Projections - Dealing with idempotency


I have a question related to ensuring that an event is only projected once.

I’ve read this blog post by Oskar Dudycz: which addresses this.

If I’ve understood correctly, basically the trick is to make use of the event revision in the stream the event belongs to (e.g Order-155). Even though your subscription is subscribing to the $all stream - when recieving an event it knows the original stream id and revision. So then it’s quite easy to use this to make idempotent projections - when doing projections for a single stream. But often - in our systems - we want to make cross aggregate projections as well.

So my question is really if you have any recommendations - to make these projections idempotent.

Oskar mentions in his blog post: “Of course, what I showed here is the handling of the single stream. For multiple, things get more complex. We either have to maintain various revisions for each stream or store the event’s global position in a separate collection.”

I see storing the event’s global position in a separate collection could a viable solution. Then this maybe could (or maybe must be?) a separate projection.

Just use the built-in category stream or a custom data projection that includes the streams for the read model. The projected stream will have all the events and an atomic increment which is what you need.

In future versions we will be rolling out the data stream for the entire log and a unified check point with all of the events positions in its hierarchy. For now this will get you there.

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Thanks for reply.

Follow-up issue:

For a cross aggregate projection using this approach - doesn’t this mean one would always have to update the revision number of all documents the actual projection is responsible for - even the documents which is not in need of reacting / projecting the event. If not the documents not reacting to an event will / may be in a state where the revision number is far behind.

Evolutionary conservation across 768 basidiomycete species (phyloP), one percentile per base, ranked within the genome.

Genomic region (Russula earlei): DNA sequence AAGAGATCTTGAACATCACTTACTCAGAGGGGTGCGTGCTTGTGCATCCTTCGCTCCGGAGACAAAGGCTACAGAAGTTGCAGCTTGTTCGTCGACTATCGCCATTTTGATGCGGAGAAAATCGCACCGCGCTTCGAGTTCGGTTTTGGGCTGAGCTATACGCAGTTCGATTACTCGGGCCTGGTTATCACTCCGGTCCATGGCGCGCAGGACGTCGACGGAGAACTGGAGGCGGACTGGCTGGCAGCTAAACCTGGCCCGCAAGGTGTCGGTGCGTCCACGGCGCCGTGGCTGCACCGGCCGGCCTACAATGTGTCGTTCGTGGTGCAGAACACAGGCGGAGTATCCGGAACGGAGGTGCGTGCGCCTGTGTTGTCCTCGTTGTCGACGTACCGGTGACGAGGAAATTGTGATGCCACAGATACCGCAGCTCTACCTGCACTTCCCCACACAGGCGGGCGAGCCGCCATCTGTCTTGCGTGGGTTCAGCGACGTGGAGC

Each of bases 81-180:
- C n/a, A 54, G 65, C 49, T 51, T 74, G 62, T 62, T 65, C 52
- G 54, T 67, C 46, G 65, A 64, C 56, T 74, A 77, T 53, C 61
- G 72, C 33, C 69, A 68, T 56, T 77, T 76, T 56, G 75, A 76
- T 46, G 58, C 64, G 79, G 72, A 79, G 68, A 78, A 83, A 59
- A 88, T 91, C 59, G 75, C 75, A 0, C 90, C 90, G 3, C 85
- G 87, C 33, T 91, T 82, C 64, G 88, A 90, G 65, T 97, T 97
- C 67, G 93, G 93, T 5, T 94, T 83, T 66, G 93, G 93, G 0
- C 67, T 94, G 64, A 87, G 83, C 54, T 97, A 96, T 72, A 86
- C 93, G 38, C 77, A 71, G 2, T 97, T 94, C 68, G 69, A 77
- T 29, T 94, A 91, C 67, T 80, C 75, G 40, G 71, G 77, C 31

This would of course also apply to single stream projections where the projection / read model does not actually need to react to an event. But still must update the revision number.

there are a couple of options
the simplest is to only update when you change data in the model
for some cases there may be large gaps of “dropped” events and in those edge cases and intermittent update evet few 1000 might make sense to avoid long replays.
mostly though it’s about aligning subscriptions and read models so they aren’t dealing with large numbers of irrelevant events.
I find designing the recovery model and how to deal with missed/out of order events gives the best and simplest design.
This is a rows vs columns problem, one isn’t inherently better than the other, it’s all about what’s correct for your situation.

Remember that Oskar’s post is about methods of tackling idempotence issues when it is required. From my PoV, if you need to use methods like this, your projections suffer from being not idempotent by nature, and I personally have an issue with those.

If your event has all the necessary data (including aggregated data) to project, you don’t really care how many times the projection processes the event. If you update the field “Price” with the value “10” several times, the result will still be the same.

I see two cases where you’d want to care about not projecting events that have already been projected:

  • You don’t have all the information in the event, so you update the read model state using its previous state. For example, you say “Price.increase(10)”. Naturally, this operation is not idempotent. I would suggest avoiding this type of projection, as it’s very easy to fix by adding the necessary information to the event.
  • You want to avoid re-projecting in case of failure as an optimisation. There you can use the event commit position to skip the updates that have already been executed. In my experience, it only happens when you accidentally lose the checkpoint (that’s why I always recommend using the same database for both read models and checkpoints), or the checkpoint hasn’t been committed in time. In the second case, the gap will be very small, so I am not sure if it makes sense to optimise there.

I can suggest keeping the global log position of the last projected event in the read model as a good practice for other concerns, like stale data issues.